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Drug Metab Pharmacokinet. 2015 Jun;30(3):240-6. doi: 10.1016/j.dmpk.2015.02.004. Epub 2015 Mar 11.

Paroxetine decreased plasma exposure of glyburide partly via inhibiting intestinal absorption in rats.

Author information

1
Center of Drug Metabolism and Pharmacokinetics, China Pharmaceutical University, China.
2
Center of Drug Metabolism and Pharmacokinetics, China Pharmaceutical University, China. Electronic address: liulee@yeah.net.
3
Center of Drug Metabolism and Pharmacokinetics, China Pharmaceutical University, China. Electronic address: xdliu@cpu.edu.cn.

Abstract

Accumulating evidences have shown that diabetes is often accompanied with depression, thus it is possible that oral antidiabetic agent glyburide and antidepressive agent paroxetine are co-administered in diabetic patients. The aim of this study was to assess interactions between glyburide and paroxetine in rats. Effect of paroxetine on pharmacokinetics of orally administered glyburide was investigated. Effect of naringin (NAR), an inhibitor of rat intestinal organic anion transporting polypeptides 1a5 (Oatp1a5), on pharmacokinetics of glyburide was also studied. The results showed that co-administration of paroxetine markedly reduced plasma exposure and prolonged Tmax of glyburide, accompanied by significant increase in fecal excretion of glyburide. Co-administration of naringin also significantly decreased plasma exposure of glyburide. Data from intestinal perfusion experiments showed that both paroxetine and naringin significantly inhibited intestinal absorption of glyburide. Caco-2 cells were used to investigate whether paroxetine and naringin affected intestinal transport of glyburide and fexofenadine (a substrate of Oatp1a5). The results showed that both paroxetine and naringin greatly inhibited absorption of glyburide and fexofenadine. All results gave a conclusion that co-administration of paroxetine decreased plasma exposure of glyburide in rats via inhibiting intestinal absorption of glyburide, which may partly be attributed to the inhibition of intestinal Oatp1a5 activity.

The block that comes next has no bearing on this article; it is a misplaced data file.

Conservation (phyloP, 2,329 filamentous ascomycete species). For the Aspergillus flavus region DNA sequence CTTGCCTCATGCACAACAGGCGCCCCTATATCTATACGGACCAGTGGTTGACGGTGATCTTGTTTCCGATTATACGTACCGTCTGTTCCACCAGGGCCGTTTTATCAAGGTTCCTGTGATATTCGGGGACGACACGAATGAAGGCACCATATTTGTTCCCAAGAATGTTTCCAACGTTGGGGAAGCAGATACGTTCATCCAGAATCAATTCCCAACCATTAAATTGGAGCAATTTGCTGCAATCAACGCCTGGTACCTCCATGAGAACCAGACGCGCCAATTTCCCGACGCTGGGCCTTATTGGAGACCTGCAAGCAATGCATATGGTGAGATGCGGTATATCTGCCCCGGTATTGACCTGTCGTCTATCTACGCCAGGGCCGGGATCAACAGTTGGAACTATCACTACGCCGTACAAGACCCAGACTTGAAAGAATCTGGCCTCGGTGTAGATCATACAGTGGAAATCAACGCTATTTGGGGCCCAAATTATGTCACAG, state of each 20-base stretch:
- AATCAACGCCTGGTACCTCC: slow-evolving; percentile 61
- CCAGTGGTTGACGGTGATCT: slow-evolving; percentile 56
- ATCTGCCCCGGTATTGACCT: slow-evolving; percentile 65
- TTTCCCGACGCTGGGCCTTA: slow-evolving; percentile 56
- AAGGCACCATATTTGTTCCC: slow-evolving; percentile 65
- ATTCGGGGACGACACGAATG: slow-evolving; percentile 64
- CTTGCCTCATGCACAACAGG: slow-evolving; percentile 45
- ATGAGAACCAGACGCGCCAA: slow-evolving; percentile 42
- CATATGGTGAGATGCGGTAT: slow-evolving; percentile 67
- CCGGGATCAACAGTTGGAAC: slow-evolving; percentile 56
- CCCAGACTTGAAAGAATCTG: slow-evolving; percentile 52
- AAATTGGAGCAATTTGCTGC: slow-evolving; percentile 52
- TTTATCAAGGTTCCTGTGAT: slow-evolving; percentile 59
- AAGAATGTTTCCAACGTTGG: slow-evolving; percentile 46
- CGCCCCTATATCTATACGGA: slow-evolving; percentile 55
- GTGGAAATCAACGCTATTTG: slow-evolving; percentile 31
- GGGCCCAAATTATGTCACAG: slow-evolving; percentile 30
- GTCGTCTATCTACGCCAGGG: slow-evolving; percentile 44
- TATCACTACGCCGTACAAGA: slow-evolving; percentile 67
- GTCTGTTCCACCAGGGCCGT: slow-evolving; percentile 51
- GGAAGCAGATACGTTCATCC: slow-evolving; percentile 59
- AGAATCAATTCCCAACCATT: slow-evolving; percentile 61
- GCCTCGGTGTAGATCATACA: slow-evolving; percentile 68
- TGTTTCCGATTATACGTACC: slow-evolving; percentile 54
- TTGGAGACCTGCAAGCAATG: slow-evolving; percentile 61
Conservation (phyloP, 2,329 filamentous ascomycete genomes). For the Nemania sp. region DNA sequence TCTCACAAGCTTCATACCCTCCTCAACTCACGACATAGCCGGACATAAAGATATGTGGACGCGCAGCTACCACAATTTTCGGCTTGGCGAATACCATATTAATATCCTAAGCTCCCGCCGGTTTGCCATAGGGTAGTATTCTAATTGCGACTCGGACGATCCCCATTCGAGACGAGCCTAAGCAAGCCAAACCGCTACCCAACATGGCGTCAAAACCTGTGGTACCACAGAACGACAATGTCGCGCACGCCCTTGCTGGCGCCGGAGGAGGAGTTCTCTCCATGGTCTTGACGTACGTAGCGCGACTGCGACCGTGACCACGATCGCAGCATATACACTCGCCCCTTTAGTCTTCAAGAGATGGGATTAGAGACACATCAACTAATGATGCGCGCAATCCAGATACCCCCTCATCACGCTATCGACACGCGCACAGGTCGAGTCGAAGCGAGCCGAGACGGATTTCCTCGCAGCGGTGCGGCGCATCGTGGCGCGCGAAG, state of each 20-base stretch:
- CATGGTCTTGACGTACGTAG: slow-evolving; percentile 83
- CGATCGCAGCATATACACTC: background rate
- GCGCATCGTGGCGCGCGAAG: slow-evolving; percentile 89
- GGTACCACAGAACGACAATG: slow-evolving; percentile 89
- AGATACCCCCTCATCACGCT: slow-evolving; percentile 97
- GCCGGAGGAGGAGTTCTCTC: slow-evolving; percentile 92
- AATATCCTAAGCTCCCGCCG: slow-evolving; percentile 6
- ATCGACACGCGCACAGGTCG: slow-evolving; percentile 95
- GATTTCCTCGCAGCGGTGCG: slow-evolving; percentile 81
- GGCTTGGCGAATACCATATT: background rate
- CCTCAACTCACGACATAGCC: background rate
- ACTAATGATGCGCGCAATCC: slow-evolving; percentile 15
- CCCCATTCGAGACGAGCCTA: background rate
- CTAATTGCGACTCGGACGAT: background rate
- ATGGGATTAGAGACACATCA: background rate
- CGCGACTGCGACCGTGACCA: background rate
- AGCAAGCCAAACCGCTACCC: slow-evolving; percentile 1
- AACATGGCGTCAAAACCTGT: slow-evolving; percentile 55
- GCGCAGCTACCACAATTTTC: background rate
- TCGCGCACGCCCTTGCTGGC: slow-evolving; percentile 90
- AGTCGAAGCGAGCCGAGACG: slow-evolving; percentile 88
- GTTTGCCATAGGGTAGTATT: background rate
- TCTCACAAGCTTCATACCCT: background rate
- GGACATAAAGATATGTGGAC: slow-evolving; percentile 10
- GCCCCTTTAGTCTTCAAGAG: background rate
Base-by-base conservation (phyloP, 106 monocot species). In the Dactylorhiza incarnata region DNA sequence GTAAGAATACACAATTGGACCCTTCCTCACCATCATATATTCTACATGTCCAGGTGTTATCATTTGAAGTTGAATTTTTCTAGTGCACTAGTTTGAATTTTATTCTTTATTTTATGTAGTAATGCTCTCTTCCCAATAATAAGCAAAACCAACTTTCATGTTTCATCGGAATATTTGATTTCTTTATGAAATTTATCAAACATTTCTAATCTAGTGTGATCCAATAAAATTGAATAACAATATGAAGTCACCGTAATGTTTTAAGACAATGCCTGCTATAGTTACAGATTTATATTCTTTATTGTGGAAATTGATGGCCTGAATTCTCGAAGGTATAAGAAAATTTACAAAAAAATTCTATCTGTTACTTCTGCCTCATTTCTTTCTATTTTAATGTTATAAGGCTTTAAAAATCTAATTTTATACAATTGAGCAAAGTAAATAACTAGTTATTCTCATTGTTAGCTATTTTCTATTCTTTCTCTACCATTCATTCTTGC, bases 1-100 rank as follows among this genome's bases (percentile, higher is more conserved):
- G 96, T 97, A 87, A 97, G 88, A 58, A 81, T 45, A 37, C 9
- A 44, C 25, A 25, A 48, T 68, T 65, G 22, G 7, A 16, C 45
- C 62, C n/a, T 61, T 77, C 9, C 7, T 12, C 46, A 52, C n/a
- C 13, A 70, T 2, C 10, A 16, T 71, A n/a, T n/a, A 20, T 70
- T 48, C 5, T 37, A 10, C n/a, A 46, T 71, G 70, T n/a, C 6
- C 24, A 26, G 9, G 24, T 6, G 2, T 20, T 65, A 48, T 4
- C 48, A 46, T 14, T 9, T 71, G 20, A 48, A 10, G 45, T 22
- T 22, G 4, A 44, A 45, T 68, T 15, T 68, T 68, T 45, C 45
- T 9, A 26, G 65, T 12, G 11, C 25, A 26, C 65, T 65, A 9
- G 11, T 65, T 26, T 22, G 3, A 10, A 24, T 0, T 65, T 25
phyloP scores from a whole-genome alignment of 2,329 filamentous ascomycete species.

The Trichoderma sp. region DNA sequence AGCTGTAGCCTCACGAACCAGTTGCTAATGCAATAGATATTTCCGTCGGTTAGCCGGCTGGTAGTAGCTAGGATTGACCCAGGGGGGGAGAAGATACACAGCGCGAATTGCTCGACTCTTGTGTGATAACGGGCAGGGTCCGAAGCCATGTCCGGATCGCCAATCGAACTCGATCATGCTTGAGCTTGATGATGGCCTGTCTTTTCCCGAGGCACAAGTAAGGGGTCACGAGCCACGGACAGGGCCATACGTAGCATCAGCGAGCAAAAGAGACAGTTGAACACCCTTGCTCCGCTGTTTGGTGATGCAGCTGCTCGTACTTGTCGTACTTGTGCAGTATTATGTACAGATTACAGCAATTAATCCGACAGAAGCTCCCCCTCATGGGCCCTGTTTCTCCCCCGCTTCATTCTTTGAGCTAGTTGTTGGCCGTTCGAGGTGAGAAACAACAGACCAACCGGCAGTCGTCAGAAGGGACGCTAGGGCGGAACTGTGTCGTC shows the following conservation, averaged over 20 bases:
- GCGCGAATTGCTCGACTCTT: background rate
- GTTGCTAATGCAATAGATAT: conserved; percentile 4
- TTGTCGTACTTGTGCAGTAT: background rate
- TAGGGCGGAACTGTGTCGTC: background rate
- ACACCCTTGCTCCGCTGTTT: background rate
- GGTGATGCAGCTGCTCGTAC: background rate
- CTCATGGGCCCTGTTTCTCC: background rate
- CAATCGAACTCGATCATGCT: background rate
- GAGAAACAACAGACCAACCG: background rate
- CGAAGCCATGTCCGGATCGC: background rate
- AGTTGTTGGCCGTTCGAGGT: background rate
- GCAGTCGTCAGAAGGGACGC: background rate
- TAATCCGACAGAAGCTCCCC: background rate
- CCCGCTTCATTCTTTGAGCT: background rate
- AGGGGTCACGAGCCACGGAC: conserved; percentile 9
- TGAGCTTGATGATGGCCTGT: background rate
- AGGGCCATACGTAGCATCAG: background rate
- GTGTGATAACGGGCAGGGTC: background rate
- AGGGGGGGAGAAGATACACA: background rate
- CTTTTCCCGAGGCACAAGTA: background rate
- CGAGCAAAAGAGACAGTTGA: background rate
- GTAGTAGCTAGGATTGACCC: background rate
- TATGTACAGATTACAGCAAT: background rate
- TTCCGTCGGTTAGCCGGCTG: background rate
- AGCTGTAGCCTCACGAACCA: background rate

KEYWORDS:

Caco-2 cells; Glyburide; Intestinal transport; Oral absorption; Organic anion transporting polypeptides; Paroxetine; Pharmacokinetics

PMID:
25890690
DOI:
10.1016/j.dmpk.2015.02.004
[Indexed for MEDLINE]

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